This review appeared in the grass-roots book newspaper The Bloomsbury Review. Subscribe!
A Taste of the Sweet Apple
By: Jo Anna Holt Watson
Sarabande Books, Louisville, Ky
2004, 232 pages
Jo Anna Holt Watson’s memoir of growing up during the 1940’s is a terrific book for reading clubs and book groups. It was made into a popular television series on Kentucky Educational Television.
The story unfolds in Kentucky vernacular through the voices of the authentic characters that populated her childhood. The author shows a way of life gone by, a time when tobacco farming, horse husbandry, bourbon “sweetners” on the porch and neighbors who knew one another were her family’s status quo. The story meanders along like easy meal at the picnic table under the shade trees or a bareback ride along a creek.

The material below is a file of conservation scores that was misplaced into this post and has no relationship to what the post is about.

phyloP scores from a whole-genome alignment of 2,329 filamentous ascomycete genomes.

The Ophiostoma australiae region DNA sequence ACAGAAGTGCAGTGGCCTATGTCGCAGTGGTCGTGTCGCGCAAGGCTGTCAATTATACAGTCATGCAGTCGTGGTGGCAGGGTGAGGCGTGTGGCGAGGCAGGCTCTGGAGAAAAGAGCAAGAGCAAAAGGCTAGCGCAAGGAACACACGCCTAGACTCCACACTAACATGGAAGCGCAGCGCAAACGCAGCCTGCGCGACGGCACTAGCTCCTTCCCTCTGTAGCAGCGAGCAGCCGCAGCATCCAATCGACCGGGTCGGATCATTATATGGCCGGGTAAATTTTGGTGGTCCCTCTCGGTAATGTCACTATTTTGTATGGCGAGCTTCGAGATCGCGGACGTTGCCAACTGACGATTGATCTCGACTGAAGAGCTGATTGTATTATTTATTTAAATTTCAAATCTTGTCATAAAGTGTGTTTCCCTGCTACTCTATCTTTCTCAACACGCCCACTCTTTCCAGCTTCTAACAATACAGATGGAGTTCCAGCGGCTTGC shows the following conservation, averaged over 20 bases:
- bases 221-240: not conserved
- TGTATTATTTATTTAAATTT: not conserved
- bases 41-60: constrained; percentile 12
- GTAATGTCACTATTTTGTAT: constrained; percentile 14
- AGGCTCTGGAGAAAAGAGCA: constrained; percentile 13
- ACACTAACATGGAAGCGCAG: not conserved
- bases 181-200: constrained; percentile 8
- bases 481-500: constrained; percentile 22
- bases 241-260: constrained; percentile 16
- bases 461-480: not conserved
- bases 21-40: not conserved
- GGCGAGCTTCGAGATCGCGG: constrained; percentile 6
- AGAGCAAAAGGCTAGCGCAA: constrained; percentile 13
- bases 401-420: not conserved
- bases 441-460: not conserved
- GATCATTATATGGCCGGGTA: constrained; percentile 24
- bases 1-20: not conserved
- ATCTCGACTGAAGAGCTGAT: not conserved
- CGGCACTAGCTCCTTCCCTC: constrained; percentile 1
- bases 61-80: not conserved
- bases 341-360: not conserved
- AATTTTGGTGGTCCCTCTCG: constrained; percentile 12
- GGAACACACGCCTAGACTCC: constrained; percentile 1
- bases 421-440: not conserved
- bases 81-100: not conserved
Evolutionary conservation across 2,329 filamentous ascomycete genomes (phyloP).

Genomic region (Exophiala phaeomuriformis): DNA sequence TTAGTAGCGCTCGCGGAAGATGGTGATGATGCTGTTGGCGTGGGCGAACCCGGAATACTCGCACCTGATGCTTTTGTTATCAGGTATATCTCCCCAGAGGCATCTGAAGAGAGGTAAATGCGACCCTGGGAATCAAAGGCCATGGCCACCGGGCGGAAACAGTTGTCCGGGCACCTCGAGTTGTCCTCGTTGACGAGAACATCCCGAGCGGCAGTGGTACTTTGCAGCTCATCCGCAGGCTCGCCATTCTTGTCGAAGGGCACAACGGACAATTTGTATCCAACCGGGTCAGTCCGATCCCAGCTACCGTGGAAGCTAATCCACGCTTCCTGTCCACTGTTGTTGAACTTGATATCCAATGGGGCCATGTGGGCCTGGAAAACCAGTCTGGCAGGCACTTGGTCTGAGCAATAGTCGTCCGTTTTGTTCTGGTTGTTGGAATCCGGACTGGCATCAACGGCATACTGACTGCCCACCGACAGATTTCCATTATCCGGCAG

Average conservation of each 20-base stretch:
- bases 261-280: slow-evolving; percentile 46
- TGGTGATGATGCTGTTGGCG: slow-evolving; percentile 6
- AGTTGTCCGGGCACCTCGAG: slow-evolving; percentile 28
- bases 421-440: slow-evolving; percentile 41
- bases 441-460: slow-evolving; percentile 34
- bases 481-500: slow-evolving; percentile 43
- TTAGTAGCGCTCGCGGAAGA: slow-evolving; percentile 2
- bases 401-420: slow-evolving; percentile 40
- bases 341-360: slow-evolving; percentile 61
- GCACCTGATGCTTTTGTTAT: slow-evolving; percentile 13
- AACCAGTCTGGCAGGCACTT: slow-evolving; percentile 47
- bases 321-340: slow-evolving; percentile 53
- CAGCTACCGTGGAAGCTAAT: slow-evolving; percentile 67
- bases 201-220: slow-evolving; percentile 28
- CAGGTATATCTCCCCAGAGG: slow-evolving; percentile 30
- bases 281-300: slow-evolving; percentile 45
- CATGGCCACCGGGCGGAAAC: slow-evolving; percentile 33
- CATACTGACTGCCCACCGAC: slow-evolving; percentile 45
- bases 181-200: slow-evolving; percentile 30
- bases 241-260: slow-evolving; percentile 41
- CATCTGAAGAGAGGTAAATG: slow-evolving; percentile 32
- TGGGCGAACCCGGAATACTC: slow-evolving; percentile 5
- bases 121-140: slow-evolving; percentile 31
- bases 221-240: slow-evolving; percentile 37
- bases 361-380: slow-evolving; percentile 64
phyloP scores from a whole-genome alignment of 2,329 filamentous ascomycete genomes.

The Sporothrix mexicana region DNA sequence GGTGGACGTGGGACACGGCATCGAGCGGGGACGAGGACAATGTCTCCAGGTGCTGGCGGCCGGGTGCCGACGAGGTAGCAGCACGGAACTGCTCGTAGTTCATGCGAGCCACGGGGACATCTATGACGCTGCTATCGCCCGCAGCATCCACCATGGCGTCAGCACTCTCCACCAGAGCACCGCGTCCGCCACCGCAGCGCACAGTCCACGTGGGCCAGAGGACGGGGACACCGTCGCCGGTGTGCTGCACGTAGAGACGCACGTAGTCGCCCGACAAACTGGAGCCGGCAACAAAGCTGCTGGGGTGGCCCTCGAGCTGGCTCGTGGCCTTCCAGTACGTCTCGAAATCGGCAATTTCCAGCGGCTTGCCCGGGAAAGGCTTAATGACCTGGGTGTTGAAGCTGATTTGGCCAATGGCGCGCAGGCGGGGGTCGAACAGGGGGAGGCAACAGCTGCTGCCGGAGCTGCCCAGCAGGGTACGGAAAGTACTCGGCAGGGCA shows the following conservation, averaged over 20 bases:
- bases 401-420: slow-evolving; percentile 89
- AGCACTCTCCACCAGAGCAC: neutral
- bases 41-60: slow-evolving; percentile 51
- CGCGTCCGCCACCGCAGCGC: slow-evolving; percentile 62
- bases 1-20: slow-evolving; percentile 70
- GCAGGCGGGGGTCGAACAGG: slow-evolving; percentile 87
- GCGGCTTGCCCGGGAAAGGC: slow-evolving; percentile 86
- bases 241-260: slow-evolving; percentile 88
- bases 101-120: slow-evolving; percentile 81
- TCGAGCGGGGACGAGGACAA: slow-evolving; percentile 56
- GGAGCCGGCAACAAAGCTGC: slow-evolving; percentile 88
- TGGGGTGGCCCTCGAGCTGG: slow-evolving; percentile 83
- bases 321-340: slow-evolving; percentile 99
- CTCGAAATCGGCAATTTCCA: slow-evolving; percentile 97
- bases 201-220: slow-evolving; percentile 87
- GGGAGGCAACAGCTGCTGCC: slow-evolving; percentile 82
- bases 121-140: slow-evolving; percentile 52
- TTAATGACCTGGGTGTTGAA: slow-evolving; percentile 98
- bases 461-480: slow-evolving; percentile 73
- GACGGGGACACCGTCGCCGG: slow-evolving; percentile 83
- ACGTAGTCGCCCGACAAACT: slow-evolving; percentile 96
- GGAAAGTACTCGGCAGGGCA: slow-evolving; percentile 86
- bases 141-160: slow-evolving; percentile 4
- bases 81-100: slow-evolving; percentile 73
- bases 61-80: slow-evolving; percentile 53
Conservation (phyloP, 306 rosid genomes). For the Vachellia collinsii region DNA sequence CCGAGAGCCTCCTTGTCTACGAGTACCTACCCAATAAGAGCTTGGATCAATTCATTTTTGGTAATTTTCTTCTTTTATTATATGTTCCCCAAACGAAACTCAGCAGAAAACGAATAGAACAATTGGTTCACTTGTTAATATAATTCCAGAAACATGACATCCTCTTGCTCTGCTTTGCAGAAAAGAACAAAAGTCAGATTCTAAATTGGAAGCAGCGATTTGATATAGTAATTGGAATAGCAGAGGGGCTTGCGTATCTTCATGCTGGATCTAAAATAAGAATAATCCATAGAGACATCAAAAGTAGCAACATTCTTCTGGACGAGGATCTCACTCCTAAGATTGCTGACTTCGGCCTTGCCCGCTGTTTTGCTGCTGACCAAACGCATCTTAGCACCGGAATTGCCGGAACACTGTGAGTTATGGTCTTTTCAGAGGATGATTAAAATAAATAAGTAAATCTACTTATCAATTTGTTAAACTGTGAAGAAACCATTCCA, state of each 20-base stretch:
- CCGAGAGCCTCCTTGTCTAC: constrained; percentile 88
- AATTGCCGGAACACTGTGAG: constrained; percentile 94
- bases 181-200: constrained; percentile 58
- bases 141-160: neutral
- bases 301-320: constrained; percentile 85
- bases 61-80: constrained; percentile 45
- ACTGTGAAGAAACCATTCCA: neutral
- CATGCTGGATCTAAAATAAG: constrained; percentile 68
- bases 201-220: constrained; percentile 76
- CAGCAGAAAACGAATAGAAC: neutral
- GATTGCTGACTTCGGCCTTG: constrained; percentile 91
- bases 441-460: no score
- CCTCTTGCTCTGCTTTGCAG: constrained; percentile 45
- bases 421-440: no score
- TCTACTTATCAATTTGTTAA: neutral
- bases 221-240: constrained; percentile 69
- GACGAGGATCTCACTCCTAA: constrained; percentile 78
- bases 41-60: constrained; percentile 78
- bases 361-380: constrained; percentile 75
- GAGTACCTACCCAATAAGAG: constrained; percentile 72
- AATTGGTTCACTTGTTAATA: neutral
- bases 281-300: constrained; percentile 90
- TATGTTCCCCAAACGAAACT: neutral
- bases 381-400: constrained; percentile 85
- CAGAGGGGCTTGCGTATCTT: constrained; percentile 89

Holt recounts funny stories like her fulsome Aunt Tott tugging into a Platex girdle one humid Kentucky August. We learn about her mother, Sallie Gay, who was continually dismayed that her daughter prefered riding the John Deere, learning to spit and sampling varmit stew to starched dresses and hair ribbons. Holt is kind to the memory of her dad, ‘Doc’ Holt, a country doctor prone to crazy fits and soon dead of a coronary.
The young girl’s hero is Joe Collins, the combination farm manager and body servant who takes care of ‘Doc’ when he goes wild. No need to reveal how this memoir closes; the going is the point. Let’s hope Jo Anna Holt Watson writes more books about Kentucky because this tasty-tart mix of family life is a fine start.